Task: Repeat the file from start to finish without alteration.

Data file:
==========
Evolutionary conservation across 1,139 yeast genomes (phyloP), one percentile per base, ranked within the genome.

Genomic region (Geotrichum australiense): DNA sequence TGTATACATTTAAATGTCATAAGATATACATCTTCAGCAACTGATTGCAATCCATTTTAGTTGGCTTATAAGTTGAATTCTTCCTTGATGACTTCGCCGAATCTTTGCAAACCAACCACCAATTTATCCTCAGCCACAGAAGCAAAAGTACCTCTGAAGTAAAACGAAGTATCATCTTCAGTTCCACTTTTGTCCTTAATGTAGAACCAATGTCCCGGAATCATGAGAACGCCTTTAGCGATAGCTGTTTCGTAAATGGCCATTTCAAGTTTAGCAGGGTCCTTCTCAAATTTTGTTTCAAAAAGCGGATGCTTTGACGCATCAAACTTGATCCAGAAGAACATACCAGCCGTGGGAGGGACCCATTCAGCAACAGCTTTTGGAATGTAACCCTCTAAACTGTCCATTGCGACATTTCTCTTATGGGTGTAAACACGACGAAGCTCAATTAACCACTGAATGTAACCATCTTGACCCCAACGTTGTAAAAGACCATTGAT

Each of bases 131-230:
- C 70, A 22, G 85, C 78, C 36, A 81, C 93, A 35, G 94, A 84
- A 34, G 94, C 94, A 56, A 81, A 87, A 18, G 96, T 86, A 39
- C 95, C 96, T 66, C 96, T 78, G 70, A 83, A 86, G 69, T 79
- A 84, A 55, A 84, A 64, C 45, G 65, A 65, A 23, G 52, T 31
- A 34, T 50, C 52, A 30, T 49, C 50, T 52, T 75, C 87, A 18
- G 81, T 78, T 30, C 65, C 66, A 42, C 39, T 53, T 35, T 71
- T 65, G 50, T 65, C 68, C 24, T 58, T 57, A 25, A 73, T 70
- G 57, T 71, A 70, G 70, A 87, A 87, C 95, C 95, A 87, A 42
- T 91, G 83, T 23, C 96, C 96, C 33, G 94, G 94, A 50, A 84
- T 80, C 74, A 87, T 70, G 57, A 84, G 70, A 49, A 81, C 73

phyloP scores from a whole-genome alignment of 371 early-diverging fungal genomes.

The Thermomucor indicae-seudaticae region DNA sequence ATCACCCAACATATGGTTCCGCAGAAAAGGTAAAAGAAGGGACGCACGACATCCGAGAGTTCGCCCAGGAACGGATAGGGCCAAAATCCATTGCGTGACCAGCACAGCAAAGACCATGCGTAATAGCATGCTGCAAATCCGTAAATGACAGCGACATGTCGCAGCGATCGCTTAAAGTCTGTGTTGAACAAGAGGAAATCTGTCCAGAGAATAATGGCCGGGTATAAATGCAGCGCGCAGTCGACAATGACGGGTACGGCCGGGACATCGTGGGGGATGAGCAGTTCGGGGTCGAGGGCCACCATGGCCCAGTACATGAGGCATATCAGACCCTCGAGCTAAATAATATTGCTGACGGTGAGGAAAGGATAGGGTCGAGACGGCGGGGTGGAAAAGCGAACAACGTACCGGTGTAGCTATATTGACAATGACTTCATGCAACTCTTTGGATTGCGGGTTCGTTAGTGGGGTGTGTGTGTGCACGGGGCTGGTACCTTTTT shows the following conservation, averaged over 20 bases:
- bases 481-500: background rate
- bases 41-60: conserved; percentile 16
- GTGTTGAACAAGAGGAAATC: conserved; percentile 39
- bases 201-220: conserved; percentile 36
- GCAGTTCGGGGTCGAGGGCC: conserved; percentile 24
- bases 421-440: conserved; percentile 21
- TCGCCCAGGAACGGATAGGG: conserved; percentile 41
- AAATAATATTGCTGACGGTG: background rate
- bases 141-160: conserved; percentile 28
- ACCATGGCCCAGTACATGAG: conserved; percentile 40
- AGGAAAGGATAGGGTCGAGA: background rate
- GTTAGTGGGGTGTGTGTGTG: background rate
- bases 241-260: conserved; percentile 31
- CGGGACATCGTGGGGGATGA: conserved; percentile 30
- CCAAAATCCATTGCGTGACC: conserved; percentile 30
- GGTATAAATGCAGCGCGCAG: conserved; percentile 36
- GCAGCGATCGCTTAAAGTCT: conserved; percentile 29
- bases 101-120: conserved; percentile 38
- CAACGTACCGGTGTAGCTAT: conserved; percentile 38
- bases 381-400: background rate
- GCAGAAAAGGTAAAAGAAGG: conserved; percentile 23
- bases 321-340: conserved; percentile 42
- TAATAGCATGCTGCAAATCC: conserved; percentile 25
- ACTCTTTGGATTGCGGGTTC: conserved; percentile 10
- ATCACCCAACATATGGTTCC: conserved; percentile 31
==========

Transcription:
Evolutionary conservation across 1,139 yeast genomes (phyloP), one percentile per base, ranked within the genome.

Genomic region (Geotrichum australiense): DNA sequence TGTATACATTTAAATGTCATAAGATATACATCTTCAGCAACTGATTGCAATCCATTTTAGTTGGCTTATAAGTTGAATTCTTCCTTGATGACTTCGCCGAATCTTTGCAAACCAACCACCAATTTATCCTCAGCCACAGAAGCAAAAGTACCTCTGAAGTAAAACGAAGTATCATCTTCAGTTCCACTTTTGTCCTTAATGTAGAACCAATGTCCCGGAATCATGAGAACGCCTTTAGCGATAGCTGTTTCGTAAATGGCCATTTCAAGTTTAGCAGGGTCCTTCTCAAATTTTGTTTCAAAAAGCGGATGCTTTGACGCATCAAACTTGATCCAGAAGAACATACCAGCCGTGGGAGGGACCCATTCAGCAACAGCTTTTGGAATGTAACCCTCTAAACTGTCCATTGCGACATTTCTCTTATGGGTGTAAACACGACGAAGCTCAATTAACCACTGAATGTAACCATCTTGACCCCAACGTTGTAAAAGACCATTGAT

Each of bases 131-230:
- C 70, A 22, G 85, C 78, C 36, A 81, C 93, A 35, G 94, A 84
- A 34, G 94, C 94, A 56, A 81, A 87, A 18, G 96, T 86, A 39
- C 95, C 96, T 66, C 96, T 78, G 70, A 83, A 86, G 69, T 79
- A 84, A 55, A 84, A 64, C 45, G 65, A 65, A 23, G 52, T 31
- A 34, T 50, C 52, A 30, T 49, C 50, T 52, T 75, C 87, A 18
- G 81, T 78, T 30, C 65, C 66, A 42, C 39, T 53, T 35, T 71
- T 65, G 50, T 65, C 68, C 24, T 58, T 57, A 25, A 73, T 70
- G 57, T 71, A 70, G 70, A 87, A 87, C 95, C 95, A 87, A 42
- T 91, G 83, T 23, C 96, C 96, C 33, G 94, G 94, A 50, A 84
- T 80, C 74, A 87, T 70, G 57, A 84, G 70, A 49, A 81, C 73

phyloP scores from a whole-genome alignment of 371 early-diverging fungal genomes.

The Thermomucor indicae-seudaticae region DNA sequence ATCACCCAACATATGGTTCCGCAGAAAAGGTAAAAGAAGGGACGCACGACATCCGAGAGTTCGCCCAGGAACGGATAGGGCCAAAATCCATTGCGTGACCAGCACAGCAAAGACCATGCGTAATAGCATGCTGCAAATCCGTAAATGACAGCGACATGTCGCAGCGATCGCTTAAAGTCTGTGTTGAACAAGAGGAAATCTGTCCAGAGAATAATGGCCGGGTATAAATGCAGCGCGCAGTCGACAATGACGGGTACGGCCGGGACATCGTGGGGGATGAGCAGTTCGGGGTCGAGGGCCACCATGGCCCAGTACATGAGGCATATCAGACCCTCGAGCTAAATAATATTGCTGACGGTGAGGAAAGGATAGGGTCGAGACGGCGGGGTGGAAAAGCGAACAACGTACCGGTGTAGCTATATTGACAATGACTTCATGCAACTCTTTGGATTGCGGGTTCGTTAGTGGGGTGTGTGTGTGCACGGGGCTGGTACCTTTTT shows the following conservation, averaged over 20 bases:
- bases 481-500: background rate
- bases 41-60: conserved; percentile 16
- GTGTTGAACAAGAGGAAATC: conserved; percentile 39
- bases 201-220: conserved; percentile 36
- GCAGTTCGGGGTCGAGGGCC: conserved; percentile 24
- bases 421-440: conserved; percentile 21
- TCGCCCAGGAACGGATAGGG: conserved; percentile 41
- AAATAATATTGCTGACGGTG: background rate
- bases 141-160: conserved; percentile 28
- ACCATGGCCCAGTACATGAG: conserved; percentile 40
- AGGAAAGGATAGGGTCGAGA: background rate
- GTTAGTGGGGTGTGTGTGTG: background rate
- bases 241-260: conserved; percentile 31
- CGGGACATCGTGGGGGATGA: conserved; percentile 30
- CCAAAATCCATTGCGTGACC: conserved; percentile 30
- GGTATAAATGCAGCGCGCAG: conserved; percentile 36
- GCAGCGATCGCTTAAAGTCT: conserved; percentile 29
- bases 101-120: conserved; percentile 38
- CAACGTACCGGTGTAGCTAT: conserved; percentile 38
- bases 381-400: background rate
- GCAGAAAAGGTAAAAGAAGG: conserved; percentile 23
- bases 321-340: conserved; percentile 42
- TAATAGCATGCTGCAAATCC: conserved; percentile 25
- ACTCTTTGGATTGCGGGTTC: conserved; percentile 10
- ATCACCCAACATATGGTTCC: conserved; percentile 31